Before you can put a single word on the web out there, one must think in all possible angles as to why we are putting it, how it will help us and more importantly what to do so that it doesn't come back to bite us.

With tasks assigned to us, we worked at it till we thought it was perfect and sent it for review, expecting kudos. It came back for rework with spots we had thought were clean but seemingly wasn't. Our manager, in an instant, had spotted what we had missed. Experience versus blind enthusiasm!

Grudgingly we worked again on it and sent it back. Came back like Mowgli's boomerang! Again! And again and again! 3 weeks down and we were still cutting our diamonds. By the time we were resigned to working on this for the rest of our lives, our manager called us and said it was “all good” and we were going to be given a second project. Bitter sweet, I thought.

Meanwhile we had caught up on Brave, Rowdy Rathore, Prometheus and had visited the Old City and sampled qubanki ka meetha. The summer was fading and the weather was becoming pleasant. We had our own “gang” at the office and played carroms after lunch. Everyone at the office recognized us and then lo, one day we got our first pay check! Been some time! I tell you, it's always nice to be appreciated, especially when the appreciation is in your national currency.

The second project involved some internal analysis which involved lot of cross functional interactions. This was real management work – interesting and frustrating at times. The former because we met everyone who worked with the marketing department and learned new stuff. The latter because sometimes of the lack of information on a subject or because it was difficult to catch people amidst their busy schedule. Nevertheless we went through a lot of “so what do you do”, “can you please explain that”, “have you tried”, “why do you”, “oh, I never knew”, “that is so interesting”.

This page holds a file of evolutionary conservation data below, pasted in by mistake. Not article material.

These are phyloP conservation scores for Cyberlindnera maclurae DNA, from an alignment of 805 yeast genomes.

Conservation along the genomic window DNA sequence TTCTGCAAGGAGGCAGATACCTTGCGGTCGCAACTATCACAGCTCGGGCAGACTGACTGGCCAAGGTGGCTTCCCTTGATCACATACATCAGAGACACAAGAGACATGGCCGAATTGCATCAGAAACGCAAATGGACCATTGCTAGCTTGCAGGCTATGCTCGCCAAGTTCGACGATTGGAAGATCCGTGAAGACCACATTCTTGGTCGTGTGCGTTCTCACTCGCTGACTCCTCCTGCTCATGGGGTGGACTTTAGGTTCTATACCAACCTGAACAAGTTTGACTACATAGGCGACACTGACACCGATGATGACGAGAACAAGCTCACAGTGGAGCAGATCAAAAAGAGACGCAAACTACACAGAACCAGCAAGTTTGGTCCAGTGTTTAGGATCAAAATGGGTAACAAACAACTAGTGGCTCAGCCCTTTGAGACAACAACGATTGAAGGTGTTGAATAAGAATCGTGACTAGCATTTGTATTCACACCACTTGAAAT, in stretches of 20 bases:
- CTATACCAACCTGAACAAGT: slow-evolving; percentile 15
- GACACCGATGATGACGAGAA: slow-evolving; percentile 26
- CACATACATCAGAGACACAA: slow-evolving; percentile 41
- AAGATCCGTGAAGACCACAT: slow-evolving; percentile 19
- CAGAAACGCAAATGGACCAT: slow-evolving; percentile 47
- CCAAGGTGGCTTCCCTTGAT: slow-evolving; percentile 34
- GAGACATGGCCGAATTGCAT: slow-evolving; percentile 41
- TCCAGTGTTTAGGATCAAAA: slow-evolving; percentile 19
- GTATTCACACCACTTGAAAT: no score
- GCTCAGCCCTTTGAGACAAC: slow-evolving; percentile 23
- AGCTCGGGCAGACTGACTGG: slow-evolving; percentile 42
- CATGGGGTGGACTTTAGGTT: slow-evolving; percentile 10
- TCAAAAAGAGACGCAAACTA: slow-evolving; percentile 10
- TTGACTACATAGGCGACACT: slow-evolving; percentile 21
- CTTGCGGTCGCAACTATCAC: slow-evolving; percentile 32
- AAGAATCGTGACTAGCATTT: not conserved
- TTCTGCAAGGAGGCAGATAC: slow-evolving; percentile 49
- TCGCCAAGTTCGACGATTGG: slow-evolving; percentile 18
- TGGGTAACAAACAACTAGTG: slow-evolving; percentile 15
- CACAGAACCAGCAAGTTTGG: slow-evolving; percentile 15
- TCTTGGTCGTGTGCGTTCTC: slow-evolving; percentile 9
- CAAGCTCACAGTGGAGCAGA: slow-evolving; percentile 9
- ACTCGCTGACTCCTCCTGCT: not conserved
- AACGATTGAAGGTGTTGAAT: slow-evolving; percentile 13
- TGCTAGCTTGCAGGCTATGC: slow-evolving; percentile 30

We made insghtful observations, gave outrageous ideas and sometimes unbeknownst to us, also some good, practical ones. Thankfully, there was not any number crunching or statistical modeling. Bar charts scared me a bit. Once we were done bothering everyone, we started on our report.

With our past “experience”, there was not much rework. As we were finishing, we realized we had come to the sunset of our internship. Nine weeks had just flown by! I asked my manager if our report was fine. He just patted me and said “All fine. Itna load math le yaar.”  The internship had gone well. I felt happy.

As I said my goodbyes, I also looked back to see if I'd learned. Of course I had.

  1. Internships are better at small to medium sized companies. You actually have work and more freedom to do it. 
  2. You also meet and get to know people better. There is more to a day at work than staring at a computer.
  3. Online marketing is not what I thought it to be. It is damn hard work. Come on, you have to convince people to buy something by sending them emails! But it's very interesting. I'd love to work on it in the future.
  4. Management isn't rocket science. It's not marbles either. It's somewhere in between and grossly misunderstood.
  5. This one is more of a re-enforcement. Hyderabad biryani is the best biryani I will ever have.

All in all, a good summer. Pun intended.

-Kumar Raja, DoMS IIT Madras